Could it be I really do need that big boat?
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  #37  
Old 01-03-2008
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Quote:
Originally Posted by therapy23 View Post
I always thought that I have just not been found out and institutionalized yet.
The men in white suits are on the way. Wait right there and they'll be there with the jacket that buckles in the back...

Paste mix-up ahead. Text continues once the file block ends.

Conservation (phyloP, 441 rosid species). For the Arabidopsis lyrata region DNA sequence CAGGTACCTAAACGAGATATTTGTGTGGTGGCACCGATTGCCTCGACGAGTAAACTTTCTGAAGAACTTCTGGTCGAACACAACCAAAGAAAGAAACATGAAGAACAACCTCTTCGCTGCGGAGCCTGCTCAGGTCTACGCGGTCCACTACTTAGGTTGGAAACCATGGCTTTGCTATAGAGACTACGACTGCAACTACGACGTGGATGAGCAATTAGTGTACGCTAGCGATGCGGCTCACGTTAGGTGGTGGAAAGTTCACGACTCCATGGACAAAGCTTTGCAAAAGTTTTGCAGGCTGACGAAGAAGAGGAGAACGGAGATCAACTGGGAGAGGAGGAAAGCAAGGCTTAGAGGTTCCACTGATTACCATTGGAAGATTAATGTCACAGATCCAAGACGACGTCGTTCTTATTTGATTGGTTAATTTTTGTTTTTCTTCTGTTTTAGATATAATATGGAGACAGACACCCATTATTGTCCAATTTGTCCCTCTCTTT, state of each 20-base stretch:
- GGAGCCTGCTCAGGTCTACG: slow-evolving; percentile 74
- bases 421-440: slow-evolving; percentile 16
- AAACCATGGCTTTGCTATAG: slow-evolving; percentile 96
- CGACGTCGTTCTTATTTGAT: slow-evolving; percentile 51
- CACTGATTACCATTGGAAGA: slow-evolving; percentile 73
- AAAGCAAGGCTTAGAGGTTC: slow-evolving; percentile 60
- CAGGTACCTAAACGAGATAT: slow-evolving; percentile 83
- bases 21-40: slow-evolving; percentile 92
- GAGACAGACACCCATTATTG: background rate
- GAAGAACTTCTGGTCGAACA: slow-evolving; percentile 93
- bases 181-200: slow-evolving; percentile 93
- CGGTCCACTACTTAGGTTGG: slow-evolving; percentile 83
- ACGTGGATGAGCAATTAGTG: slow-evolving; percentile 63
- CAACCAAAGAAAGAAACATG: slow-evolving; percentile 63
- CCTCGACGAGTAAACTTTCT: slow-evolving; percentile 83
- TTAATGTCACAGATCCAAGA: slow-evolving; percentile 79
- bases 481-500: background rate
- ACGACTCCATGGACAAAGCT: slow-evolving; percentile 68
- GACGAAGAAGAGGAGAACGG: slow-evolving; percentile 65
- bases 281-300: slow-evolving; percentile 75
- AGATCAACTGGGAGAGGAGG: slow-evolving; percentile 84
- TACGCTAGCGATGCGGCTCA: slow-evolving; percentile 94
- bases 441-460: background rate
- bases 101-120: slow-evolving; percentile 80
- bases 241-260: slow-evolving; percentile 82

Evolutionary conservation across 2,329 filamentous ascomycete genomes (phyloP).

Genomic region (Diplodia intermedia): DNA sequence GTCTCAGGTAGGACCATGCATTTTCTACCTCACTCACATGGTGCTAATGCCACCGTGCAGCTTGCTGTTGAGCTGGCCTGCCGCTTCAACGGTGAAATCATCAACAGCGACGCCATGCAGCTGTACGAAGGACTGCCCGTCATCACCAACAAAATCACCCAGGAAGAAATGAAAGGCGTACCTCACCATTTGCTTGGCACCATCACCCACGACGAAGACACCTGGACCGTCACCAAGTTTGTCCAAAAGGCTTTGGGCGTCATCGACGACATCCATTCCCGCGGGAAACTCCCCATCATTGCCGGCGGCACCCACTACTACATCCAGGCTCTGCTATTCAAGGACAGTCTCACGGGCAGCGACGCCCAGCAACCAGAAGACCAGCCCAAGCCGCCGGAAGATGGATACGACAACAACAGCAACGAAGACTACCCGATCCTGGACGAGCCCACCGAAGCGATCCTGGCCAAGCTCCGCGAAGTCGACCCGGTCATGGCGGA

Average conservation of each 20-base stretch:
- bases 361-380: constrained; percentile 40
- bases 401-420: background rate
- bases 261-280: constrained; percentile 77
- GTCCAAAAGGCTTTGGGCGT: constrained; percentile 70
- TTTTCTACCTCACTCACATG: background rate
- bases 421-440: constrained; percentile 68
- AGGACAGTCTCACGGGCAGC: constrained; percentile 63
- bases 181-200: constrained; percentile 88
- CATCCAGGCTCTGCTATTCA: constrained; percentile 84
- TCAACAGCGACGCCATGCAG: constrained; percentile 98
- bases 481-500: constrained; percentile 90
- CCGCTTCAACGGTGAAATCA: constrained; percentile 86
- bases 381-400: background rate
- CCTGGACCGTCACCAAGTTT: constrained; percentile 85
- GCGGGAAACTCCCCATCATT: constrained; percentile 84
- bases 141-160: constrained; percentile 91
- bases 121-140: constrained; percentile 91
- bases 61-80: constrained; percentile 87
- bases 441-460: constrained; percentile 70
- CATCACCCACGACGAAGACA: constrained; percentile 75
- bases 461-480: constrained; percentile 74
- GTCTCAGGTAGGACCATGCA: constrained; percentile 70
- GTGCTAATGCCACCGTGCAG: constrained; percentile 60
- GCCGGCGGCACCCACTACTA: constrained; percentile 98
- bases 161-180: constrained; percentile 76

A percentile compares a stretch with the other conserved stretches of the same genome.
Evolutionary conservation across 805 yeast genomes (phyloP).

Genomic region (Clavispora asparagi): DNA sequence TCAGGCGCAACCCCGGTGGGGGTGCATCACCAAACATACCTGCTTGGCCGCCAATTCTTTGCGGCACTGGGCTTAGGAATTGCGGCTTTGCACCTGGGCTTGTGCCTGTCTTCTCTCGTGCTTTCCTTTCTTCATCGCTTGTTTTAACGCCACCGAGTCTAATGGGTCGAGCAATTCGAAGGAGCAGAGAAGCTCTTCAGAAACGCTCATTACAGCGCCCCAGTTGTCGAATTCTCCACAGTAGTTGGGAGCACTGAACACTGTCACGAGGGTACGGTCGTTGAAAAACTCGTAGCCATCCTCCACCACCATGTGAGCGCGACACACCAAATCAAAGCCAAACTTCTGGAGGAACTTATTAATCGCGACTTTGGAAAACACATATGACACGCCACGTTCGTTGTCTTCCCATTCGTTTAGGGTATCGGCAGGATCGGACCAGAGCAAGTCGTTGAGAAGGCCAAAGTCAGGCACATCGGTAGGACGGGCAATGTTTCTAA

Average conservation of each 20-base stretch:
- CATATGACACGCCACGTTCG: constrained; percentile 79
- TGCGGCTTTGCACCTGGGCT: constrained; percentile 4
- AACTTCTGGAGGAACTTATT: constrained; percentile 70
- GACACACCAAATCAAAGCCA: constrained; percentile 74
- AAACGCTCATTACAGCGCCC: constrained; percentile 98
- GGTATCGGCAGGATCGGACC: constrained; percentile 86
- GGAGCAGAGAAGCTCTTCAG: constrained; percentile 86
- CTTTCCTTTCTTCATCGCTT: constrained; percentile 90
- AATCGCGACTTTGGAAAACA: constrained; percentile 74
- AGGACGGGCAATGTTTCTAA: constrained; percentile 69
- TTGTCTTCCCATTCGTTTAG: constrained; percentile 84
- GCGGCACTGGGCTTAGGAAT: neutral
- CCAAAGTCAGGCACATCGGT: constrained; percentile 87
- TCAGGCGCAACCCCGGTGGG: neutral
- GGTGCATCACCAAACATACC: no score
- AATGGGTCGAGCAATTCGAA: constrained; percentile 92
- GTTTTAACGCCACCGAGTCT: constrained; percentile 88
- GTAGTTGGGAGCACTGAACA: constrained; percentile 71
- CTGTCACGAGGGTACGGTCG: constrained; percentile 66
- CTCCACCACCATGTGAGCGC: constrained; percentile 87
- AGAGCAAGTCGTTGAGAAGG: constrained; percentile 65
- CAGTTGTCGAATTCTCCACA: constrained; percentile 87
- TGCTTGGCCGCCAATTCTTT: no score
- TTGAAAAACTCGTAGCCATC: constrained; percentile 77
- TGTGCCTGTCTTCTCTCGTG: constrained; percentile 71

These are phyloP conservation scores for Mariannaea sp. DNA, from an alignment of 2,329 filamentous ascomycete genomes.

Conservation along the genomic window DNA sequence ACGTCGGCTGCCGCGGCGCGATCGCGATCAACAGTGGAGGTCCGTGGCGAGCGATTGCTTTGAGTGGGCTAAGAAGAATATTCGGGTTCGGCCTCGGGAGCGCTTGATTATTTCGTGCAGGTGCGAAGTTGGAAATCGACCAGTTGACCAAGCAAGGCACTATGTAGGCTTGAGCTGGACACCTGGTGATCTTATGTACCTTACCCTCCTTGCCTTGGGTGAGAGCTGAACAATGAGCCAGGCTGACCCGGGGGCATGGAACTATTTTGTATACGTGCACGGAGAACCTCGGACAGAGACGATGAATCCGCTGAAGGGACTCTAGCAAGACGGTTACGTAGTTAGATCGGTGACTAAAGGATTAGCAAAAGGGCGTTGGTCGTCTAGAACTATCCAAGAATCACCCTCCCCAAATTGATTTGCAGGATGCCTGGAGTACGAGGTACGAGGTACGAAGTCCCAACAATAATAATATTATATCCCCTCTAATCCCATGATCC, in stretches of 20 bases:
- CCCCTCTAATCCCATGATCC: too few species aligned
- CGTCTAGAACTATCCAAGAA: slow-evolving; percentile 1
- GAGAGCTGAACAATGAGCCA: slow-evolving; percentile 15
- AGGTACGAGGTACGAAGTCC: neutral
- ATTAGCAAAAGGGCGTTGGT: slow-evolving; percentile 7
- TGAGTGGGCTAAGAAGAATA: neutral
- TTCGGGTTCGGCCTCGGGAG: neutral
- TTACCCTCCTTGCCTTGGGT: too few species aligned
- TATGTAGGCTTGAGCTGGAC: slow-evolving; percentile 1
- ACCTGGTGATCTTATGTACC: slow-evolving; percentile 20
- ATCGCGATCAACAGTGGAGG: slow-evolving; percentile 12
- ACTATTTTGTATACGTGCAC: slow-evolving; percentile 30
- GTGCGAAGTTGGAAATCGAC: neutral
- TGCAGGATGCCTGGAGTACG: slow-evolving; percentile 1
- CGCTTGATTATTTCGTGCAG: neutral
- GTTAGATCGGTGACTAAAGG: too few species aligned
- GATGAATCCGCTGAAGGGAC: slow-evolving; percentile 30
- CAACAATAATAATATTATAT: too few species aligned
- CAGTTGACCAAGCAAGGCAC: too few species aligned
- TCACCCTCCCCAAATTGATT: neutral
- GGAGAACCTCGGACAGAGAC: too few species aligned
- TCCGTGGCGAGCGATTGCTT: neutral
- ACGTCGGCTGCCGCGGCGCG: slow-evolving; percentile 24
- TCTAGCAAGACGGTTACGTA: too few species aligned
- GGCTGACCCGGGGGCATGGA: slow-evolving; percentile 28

Seriously, more kudos to bobmcgov for a great post and all who've added to this interesting thread
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"... the only matter of consequence before me is what I will do with my alloted time. I can remain on shore, paralyzed with fear, or I can raise my sails and dip and soar in the breeze." - Richard Bode, First you have to row a little boat (pg. 94)